July 10, 2014

Why are we alive when our bodies are constantly under attack from bacteria, viruses and more? As this video explains, it is thanks to our immune systems that we have an army of cells fighting for our cause.

Dinosaurs were neither warm nor cold blooded

June 17, 2014

Depending on the source of an organism’s body warmth, it may be classified as either an ectotherm or an endotherm. An ectotherm is an animal that warms itself primarily by obtaining heat from the environment, perhaps by sunning itself. Ectothermic animals include most fish, amphibians, and reptiles as well as most invertebrates. An endotherm is an animal that produces most of its own heat and maintains a constant body temperature even when environmental temperatures fluctuate. All birds and mammals are endotherms.

Paleontologists have struggled for years to determine whether dinosaurs were cold-blooded like today’s reptiles or warm-blooded like most modern mammals and birds.

It turns out the answer is neither. Scientists have found evidence for “mesothermy” in dinosaurs. The “mesothermy” found in dinosaurs likely allowed them to move quickly, given that they would not need to constantly eat in order to maintain their body temperature (as do endotherms). As well, the dinosaur’s mesothermic metabolic rate would have decreased the vulnerability of these species to extreme fluctuations in external temperature, allowing them to exert some control of body temperature via internal mechanisms.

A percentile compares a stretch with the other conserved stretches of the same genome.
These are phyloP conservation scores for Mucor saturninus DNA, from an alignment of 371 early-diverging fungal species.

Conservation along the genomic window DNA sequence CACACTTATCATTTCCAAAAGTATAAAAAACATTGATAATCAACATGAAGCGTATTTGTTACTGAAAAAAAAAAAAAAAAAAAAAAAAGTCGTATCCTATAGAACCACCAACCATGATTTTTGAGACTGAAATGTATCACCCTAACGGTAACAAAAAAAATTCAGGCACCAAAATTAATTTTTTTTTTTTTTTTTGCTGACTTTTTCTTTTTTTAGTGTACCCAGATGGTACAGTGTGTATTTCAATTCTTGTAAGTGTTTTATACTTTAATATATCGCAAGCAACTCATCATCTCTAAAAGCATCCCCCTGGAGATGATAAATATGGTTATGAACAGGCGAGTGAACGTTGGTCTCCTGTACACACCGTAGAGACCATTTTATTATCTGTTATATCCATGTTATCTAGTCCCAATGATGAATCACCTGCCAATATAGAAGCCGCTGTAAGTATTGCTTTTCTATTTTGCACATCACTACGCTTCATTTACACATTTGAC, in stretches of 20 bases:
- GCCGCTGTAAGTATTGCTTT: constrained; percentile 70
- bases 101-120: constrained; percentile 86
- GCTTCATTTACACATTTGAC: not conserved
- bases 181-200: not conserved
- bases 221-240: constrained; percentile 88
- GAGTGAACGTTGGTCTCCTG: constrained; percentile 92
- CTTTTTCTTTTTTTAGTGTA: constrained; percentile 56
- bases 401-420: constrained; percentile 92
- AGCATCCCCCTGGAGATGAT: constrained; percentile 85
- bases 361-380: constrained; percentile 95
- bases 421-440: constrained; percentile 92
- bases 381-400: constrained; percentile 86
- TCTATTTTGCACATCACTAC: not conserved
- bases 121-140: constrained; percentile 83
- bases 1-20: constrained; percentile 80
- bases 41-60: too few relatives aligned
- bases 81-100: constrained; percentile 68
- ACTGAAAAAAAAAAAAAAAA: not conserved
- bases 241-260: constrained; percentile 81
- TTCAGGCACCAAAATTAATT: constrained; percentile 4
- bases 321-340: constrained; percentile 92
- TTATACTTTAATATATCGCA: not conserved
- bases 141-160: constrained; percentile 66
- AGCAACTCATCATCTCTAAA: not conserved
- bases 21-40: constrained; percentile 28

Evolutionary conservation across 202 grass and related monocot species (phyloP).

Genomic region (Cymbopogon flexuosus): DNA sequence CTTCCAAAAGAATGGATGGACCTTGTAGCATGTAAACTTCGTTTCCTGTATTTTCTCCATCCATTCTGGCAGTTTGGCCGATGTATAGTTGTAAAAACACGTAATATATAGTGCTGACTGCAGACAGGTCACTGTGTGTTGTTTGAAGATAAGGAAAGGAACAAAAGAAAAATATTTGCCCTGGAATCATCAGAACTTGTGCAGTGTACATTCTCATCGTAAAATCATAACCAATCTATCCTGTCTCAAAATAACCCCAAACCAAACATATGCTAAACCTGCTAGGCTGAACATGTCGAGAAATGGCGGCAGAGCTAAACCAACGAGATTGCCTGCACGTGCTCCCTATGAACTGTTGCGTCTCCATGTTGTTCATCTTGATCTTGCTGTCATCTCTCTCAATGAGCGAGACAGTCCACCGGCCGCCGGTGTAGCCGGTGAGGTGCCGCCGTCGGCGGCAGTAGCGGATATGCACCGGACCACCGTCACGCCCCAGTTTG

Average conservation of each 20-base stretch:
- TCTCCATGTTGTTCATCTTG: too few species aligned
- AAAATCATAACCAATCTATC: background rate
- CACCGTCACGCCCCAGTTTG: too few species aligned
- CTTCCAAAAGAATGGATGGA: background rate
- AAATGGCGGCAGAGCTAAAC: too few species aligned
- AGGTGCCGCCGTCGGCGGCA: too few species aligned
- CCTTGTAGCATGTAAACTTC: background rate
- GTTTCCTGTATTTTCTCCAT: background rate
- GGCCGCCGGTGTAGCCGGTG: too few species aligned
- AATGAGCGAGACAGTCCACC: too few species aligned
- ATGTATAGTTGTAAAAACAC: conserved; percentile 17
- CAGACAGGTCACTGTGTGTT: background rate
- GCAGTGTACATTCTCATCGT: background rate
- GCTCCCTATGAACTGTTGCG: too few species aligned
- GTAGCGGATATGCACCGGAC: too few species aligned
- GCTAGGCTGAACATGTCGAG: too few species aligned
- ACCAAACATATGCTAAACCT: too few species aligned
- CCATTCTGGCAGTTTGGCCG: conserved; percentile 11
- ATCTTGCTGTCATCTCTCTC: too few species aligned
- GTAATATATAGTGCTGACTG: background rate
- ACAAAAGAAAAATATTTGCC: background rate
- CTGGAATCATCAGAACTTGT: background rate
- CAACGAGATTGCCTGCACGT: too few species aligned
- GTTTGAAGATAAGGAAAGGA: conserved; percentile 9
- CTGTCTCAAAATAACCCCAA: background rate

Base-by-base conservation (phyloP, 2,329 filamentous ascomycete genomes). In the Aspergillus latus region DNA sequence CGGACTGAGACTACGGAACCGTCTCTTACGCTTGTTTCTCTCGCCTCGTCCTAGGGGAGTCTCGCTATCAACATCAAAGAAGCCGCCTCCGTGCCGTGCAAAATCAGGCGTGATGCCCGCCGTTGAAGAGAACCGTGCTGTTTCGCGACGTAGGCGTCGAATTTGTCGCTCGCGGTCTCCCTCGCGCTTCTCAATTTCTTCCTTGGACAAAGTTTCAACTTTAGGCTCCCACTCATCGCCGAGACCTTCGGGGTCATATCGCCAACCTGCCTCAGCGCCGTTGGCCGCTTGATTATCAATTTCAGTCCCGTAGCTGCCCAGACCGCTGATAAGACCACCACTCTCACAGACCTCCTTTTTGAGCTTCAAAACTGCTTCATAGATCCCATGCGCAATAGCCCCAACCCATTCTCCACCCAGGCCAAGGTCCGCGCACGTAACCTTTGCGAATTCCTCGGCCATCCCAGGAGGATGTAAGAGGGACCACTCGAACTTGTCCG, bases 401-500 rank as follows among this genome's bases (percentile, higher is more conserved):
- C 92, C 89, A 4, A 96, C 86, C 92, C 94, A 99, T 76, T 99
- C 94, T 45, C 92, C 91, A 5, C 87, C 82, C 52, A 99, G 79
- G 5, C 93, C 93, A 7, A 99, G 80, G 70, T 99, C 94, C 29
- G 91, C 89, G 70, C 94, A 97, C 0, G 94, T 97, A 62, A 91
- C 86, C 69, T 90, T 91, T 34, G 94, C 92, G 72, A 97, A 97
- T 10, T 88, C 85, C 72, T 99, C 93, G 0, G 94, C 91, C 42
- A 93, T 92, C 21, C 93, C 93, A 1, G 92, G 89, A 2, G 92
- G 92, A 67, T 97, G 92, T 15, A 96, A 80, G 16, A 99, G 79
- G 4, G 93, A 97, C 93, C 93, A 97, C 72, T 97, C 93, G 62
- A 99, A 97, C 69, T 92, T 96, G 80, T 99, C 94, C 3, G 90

Dinosaur Mesotherm

Learn more here, here or here.

Dead man’s fingers

May 14, 2014

Xylaria polymorpha, commonly known as dead man’s fingers, is a fungus. It is a common inhabitant of forest and woodland areas, usually growing from the bases of rotting or injured tree stumps and decaying wood.

Spooky ….

Dead man's fingers

Your genes are not your fate

May 12, 2014

Dr. Dean Ornish shares new research that shows how adopting healthy lifestyle habits can affect a person at a genetic level. For instance, he says, when you live healthier, eat better, exercise, and love more, your brain cells actually increase. And new findings show that a healthier lifestyle can turn off disease-provoking genes and turn on the good ones.

Biologists Create Cells With 6 DNA Letters, Instead of Just 4

May 10, 2014

One of the first things you learn in Biology 101 is that the genetic code consists of four letters: A, T, C, and G. Each represents a chemical building block of DNA, the molecule that encodes the information necessary to build life as we know it. But what if we didn’t have to settle for just four letters? Now, scientists have accomplished something once thought impossible: They’ve created cells with an expanded genetic alphabet that includes two more letters.

6 DNA Letters

Having more letters to work with potentially opens the door to a huge range of novel molecules. (A rough analogy: Just think how many crazy new words you could spell with 39 letters instead of the usual 26). With further refinements, synthetic cells might one day be used to create–or evolve–proteins that don’t exist in nature, as well as new sequences of DNA and RNA, any of which could be useful for research, diagnosing disease, or creating new therapies. But that’s still a ways off. Learn more here.